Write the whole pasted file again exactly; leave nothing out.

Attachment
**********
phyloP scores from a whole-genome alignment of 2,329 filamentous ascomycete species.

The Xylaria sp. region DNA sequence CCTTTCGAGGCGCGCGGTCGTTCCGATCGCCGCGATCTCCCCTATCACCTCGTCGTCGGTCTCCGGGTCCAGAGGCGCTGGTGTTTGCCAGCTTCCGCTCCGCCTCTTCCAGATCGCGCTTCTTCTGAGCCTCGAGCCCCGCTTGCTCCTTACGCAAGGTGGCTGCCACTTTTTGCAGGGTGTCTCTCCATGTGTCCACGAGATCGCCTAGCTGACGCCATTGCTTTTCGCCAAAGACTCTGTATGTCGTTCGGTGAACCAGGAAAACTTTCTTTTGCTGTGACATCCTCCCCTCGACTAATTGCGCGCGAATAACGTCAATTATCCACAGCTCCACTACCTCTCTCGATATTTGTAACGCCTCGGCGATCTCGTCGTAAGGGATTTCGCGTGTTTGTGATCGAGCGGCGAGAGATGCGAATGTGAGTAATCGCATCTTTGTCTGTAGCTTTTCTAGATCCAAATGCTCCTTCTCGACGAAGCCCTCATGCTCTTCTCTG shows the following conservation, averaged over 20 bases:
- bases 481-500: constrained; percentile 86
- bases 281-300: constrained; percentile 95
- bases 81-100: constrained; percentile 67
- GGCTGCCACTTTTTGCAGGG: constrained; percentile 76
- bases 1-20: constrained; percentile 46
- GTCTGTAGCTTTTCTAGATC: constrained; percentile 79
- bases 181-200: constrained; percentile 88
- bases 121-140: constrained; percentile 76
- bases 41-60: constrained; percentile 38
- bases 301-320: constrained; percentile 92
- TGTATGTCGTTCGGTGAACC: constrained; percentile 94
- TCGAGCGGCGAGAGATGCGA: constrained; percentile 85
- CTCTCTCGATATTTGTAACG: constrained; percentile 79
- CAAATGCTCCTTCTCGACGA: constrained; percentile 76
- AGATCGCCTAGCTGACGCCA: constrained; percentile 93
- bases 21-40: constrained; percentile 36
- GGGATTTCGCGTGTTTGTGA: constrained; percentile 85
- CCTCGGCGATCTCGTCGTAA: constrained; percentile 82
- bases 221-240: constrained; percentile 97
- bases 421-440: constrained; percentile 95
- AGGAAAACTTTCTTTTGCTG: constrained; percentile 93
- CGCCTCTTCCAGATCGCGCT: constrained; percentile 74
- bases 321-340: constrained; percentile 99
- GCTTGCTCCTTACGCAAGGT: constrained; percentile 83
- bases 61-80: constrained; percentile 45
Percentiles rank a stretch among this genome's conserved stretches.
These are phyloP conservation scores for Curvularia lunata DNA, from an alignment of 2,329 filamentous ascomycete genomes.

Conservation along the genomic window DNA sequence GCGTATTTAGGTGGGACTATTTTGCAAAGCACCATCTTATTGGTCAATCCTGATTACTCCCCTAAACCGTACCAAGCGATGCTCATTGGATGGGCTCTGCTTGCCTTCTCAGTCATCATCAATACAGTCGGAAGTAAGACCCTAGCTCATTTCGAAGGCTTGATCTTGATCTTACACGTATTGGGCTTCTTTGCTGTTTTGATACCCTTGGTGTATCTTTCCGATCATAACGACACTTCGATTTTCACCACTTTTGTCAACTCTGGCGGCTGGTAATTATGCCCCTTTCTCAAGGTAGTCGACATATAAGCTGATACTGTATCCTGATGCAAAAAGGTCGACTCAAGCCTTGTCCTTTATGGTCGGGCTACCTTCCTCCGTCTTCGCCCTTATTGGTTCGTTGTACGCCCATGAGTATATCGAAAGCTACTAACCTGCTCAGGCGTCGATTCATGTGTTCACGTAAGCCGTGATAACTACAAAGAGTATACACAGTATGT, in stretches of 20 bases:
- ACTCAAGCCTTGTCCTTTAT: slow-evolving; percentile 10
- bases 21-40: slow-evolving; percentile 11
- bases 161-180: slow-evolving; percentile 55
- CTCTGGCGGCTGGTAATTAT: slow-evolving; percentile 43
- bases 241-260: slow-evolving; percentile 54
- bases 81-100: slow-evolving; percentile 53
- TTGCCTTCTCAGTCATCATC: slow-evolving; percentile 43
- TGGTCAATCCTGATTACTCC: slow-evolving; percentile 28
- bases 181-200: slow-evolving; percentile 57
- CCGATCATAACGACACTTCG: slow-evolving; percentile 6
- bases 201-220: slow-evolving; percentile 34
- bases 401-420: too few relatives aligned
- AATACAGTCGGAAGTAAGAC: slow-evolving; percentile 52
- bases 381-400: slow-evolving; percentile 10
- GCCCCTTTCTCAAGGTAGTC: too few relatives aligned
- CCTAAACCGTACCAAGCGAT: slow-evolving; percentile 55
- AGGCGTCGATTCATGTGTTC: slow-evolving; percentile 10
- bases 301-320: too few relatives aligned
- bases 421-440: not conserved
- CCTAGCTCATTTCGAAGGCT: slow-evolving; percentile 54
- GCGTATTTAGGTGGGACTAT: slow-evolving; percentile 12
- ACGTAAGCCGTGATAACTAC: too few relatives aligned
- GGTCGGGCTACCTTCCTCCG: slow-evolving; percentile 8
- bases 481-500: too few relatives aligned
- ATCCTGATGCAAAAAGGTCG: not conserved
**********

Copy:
phyloP scores from a whole-genome alignment of 2,329 filamentous ascomycete species.

The Xylaria sp. region DNA sequence CCTTTCGAGGCGCGCGGTCGTTCCGATCGCCGCGATCTCCCCTATCACCTCGTCGTCGGTCTCCGGGTCCAGAGGCGCTGGTGTTTGCCAGCTTCCGCTCCGCCTCTTCCAGATCGCGCTTCTTCTGAGCCTCGAGCCCCGCTTGCTCCTTACGCAAGGTGGCTGCCACTTTTTGCAGGGTGTCTCTCCATGTGTCCACGAGATCGCCTAGCTGACGCCATTGCTTTTCGCCAAAGACTCTGTATGTCGTTCGGTGAACCAGGAAAACTTTCTTTTGCTGTGACATCCTCCCCTCGACTAATTGCGCGCGAATAACGTCAATTATCCACAGCTCCACTACCTCTCTCGATATTTGTAACGCCTCGGCGATCTCGTCGTAAGGGATTTCGCGTGTTTGTGATCGAGCGGCGAGAGATGCGAATGTGAGTAATCGCATCTTTGTCTGTAGCTTTTCTAGATCCAAATGCTCCTTCTCGACGAAGCCCTCATGCTCTTCTCTG shows the following conservation, averaged over 20 bases:
- bases 481-500: constrained; percentile 86
- bases 281-300: constrained; percentile 95
- bases 81-100: constrained; percentile 67
- GGCTGCCACTTTTTGCAGGG: constrained; percentile 76
- bases 1-20: constrained; percentile 46
- GTCTGTAGCTTTTCTAGATC: constrained; percentile 79
- bases 181-200: constrained; percentile 88
- bases 121-140: constrained; percentile 76
- bases 41-60: constrained; percentile 38
- bases 301-320: constrained; percentile 92
- TGTATGTCGTTCGGTGAACC: constrained; percentile 94
- TCGAGCGGCGAGAGATGCGA: constrained; percentile 85
- CTCTCTCGATATTTGTAACG: constrained; percentile 79
- CAAATGCTCCTTCTCGACGA: constrained; percentile 76
- AGATCGCCTAGCTGACGCCA: constrained; percentile 93
- bases 21-40: constrained; percentile 36
- GGGATTTCGCGTGTTTGTGA: constrained; percentile 85
- CCTCGGCGATCTCGTCGTAA: constrained; percentile 82
- bases 221-240: constrained; percentile 97
- bases 421-440: constrained; percentile 95
- AGGAAAACTTTCTTTTGCTG: constrained; percentile 93
- CGCCTCTTCCAGATCGCGCT: constrained; percentile 74
- bases 321-340: constrained; percentile 99
- GCTTGCTCCTTACGCAAGGT: constrained; percentile 83
- bases 61-80: constrained; percentile 45
Percentiles rank a stretch among this genome's conserved stretches.
These are phyloP conservation scores for Curvularia lunata DNA, from an alignment of 2,329 filamentous ascomycete genomes.

Conservation along the genomic window DNA sequence GCGTATTTAGGTGGGACTATTTTGCAAAGCACCATCTTATTGGTCAATCCTGATTACTCCCCTAAACCGTACCAAGCGATGCTCATTGGATGGGCTCTGCTTGCCTTCTCAGTCATCATCAATACAGTCGGAAGTAAGACCCTAGCTCATTTCGAAGGCTTGATCTTGATCTTACACGTATTGGGCTTCTTTGCTGTTTTGATACCCTTGGTGTATCTTTCCGATCATAACGACACTTCGATTTTCACCACTTTTGTCAACTCTGGCGGCTGGTAATTATGCCCCTTTCTCAAGGTAGTCGACATATAAGCTGATACTGTATCCTGATGCAAAAAGGTCGACTCAAGCCTTGTCCTTTATGGTCGGGCTACCTTCCTCCGTCTTCGCCCTTATTGGTTCGTTGTACGCCCATGAGTATATCGAAAGCTACTAACCTGCTCAGGCGTCGATTCATGTGTTCACGTAAGCCGTGATAACTACAAAGAGTATACACAGTATGT, in stretches of 20 bases:
- ACTCAAGCCTTGTCCTTTAT: slow-evolving; percentile 10
- bases 21-40: slow-evolving; percentile 11
- bases 161-180: slow-evolving; percentile 55
- CTCTGGCGGCTGGTAATTAT: slow-evolving; percentile 43
- bases 241-260: slow-evolving; percentile 54
- bases 81-100: slow-evolving; percentile 53
- TTGCCTTCTCAGTCATCATC: slow-evolving; percentile 43
- TGGTCAATCCTGATTACTCC: slow-evolving; percentile 28
- bases 181-200: slow-evolving; percentile 57
- CCGATCATAACGACACTTCG: slow-evolving; percentile 6
- bases 201-220: slow-evolving; percentile 34
- bases 401-420: too few relatives aligned
- AATACAGTCGGAAGTAAGAC: slow-evolving; percentile 52
- bases 381-400: slow-evolving; percentile 10
- GCCCCTTTCTCAAGGTAGTC: too few relatives aligned
- CCTAAACCGTACCAAGCGAT: slow-evolving; percentile 55
- AGGCGTCGATTCATGTGTTC: slow-evolving; percentile 10
- bases 301-320: too few relatives aligned
- bases 421-440: not conserved
- CCTAGCTCATTTCGAAGGCT: slow-evolving; percentile 54
- GCGTATTTAGGTGGGACTAT: slow-evolving; percentile 12
- ACGTAAGCCGTGATAACTAC: too few relatives aligned
- GGTCGGGCTACCTTCCTCCG: slow-evolving; percentile 8
- bases 481-500: too few relatives aligned
- ATCCTGATGCAAAAAGGTCG: not conserved